Let's take a look under the covers and get an objective sense of the broad market's health. As you know, the case I make regarding the counter-trend rally off March '09 bottom is all things are not what they seem. This is to say conditions supportive of an advance with staying power simply are not present.
This conclusion is substantiated contrasting index performance with coincident technical measures and noting how the latter belie the former. Tonight, we will demonstrate this via the NYSE new 52-week high-low differential...
First, set your sight on early-October 2009. Post-March '09 bottom, this was the first instance when the NYSE Composite traded above levels of one year prior.
With this in mind, then, the marked bump higher in the NYSE new 52-week high-low differential, starting in July '09 and carrying into September seems rather impressive. Remember, the NYSE Composite at that time was trading below where it stood a year earlier, so the expansion in new 52-week highs appears noteworthy. Or at least it would seem anyway...
That is until you consider the NYSE new 52-week high-low differential from mid-October '09 to present ... at a time when the NYSE Composite was trading well over 60% higher than its worst levels during the year prior.
Right off the bat, the relatively modest expansion in new 52-week highs during October '09 (in comparison to September '09) is conspicuous considering that, the year prior (October '08) the NYSE Composite was not only crashing lower, but something on the order of 89% of all NYSE-listed issues were setting new 52-week lows (an all-time record!).
Given this, the NYSE new 52-week high-low differential should have risen parabolically during October '09, as the NYSE Composite rose to a new high, post-March '09 bottom. Yet this was not the case at all. Again, the increase in the NYSE new 52-week high-low differential was only relatively modest.
Strange, no? No! Not when NYSE leadership is thinner than Gandhi.
Now, at the moment I can only speculate what was behind the bump in the NYSE new 52-week high-low differential from July-September '09. I would be willing to bet the greater preponderance of NYSE-listed "issues" setting new 52-week highs over that interim were ETFs, some possibly not even existing a year prior, and some likely anchored to the bond market (corporates, municipals, junk, etc). To a much lesser extent, that thin minority of NYSE-listed issues not registering new 52-week lows from October '08 - March '09 also might have been setting new 52-week highs from July-September '09. (Just how many of these likewise were among those relatively few issues perceived "safe" by the fact they are widely held is unknown.)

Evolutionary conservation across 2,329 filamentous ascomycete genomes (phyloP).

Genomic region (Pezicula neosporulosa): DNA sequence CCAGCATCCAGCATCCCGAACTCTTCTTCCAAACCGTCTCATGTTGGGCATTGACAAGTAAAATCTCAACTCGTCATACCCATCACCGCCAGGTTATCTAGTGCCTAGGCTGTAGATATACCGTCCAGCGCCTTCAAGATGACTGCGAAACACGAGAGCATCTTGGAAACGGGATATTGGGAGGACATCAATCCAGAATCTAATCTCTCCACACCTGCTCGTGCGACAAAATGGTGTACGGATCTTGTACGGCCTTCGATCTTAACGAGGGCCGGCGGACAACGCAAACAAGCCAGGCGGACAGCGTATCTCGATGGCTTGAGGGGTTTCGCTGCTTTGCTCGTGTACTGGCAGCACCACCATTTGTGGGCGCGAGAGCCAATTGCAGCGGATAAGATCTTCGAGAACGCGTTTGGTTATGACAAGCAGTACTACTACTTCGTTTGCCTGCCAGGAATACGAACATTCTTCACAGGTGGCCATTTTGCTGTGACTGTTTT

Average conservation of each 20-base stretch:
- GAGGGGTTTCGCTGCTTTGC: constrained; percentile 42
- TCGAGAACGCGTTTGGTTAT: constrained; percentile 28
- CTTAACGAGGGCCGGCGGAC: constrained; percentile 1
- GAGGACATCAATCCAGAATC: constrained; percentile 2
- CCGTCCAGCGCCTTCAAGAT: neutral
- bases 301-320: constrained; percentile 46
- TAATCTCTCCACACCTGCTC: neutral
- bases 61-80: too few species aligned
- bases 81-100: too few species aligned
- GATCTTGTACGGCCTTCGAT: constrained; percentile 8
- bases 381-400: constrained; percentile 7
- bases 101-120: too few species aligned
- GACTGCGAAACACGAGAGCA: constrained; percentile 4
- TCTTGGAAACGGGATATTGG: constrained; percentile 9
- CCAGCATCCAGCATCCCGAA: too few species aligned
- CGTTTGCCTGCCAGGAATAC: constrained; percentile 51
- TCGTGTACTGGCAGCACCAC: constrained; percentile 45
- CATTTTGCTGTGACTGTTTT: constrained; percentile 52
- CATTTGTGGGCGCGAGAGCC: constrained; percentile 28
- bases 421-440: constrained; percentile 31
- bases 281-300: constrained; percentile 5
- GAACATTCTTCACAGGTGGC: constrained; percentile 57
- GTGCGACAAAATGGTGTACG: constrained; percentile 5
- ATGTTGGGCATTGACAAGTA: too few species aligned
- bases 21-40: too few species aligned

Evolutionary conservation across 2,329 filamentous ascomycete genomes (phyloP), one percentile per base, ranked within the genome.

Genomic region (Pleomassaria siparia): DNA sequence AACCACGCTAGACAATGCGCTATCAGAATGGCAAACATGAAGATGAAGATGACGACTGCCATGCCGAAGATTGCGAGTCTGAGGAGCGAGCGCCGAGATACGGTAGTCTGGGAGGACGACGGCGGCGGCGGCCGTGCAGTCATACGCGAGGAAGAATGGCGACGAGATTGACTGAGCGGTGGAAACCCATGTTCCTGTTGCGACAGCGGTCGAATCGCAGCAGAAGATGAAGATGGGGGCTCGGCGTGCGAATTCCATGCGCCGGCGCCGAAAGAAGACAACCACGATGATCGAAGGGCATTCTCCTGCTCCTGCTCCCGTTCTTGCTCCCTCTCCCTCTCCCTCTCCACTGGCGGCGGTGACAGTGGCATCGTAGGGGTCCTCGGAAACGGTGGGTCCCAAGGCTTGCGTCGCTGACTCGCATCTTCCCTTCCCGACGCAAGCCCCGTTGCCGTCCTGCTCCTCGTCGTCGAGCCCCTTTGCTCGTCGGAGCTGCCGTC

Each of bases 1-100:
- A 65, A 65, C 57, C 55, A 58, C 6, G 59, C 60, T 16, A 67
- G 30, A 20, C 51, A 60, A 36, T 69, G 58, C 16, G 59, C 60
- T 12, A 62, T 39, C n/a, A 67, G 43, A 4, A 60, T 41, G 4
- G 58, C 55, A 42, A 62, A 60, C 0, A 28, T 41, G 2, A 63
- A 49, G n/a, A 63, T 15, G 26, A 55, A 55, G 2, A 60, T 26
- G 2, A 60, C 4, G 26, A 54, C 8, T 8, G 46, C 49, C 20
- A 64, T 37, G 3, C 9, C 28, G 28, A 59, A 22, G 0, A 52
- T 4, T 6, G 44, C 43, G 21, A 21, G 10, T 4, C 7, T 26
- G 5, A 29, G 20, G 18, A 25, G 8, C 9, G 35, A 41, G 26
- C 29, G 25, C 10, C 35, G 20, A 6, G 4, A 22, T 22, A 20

Bottom line is far more NYSE-listed issues should have been registering new 52-week highs from mid-October '09 onward. Yet what instead has been revealed is just how incredibly thin is NYSE leadership behind the post-March '09 counter-trend rally. Considering this in conjunction with the added disparity revealed via the NYSE cumulative advance-decline line, the case previously made suggesting NYSE-listed issues are being distributed finds further substantiation, as does conviction that, the market's advance off March '09 bottom is, in fact, but a counter-trend rally in a larger bear market.
A few final items of note here...
First, despite the NYSE Composite having exceeded its October '09 peak on a number of occasions over the past three months, the NYSE new 52-week high-low differential did not exceed its October '09 peak until January 11, 2010 (on the day the NYSE Composite set its intra-day high, post-March '09 bottom). End of year (2009) "window dressing" delivered a slight surge in the high-low differential ... and start of year (2010) positioning a further surge still, at last taking the differential to a new high, post-March '09 bottom.
As I mentioned following this, January 11th's "technical confirmation" of the NYSE Composite's move higher, one ought expect the index to trade a bit higher still as a result. Yet look how already the new 52-week high-low differential is coming in as the NYSE Composite challenges its January 11th high. Only further is leadership thinning as the NYSE Composite trades very near its peak, post-March '09 bottom.
This begs the question, then: is this a technical divergence signaling top, or is a more pronounced divergence yet to develop? Time will tell.
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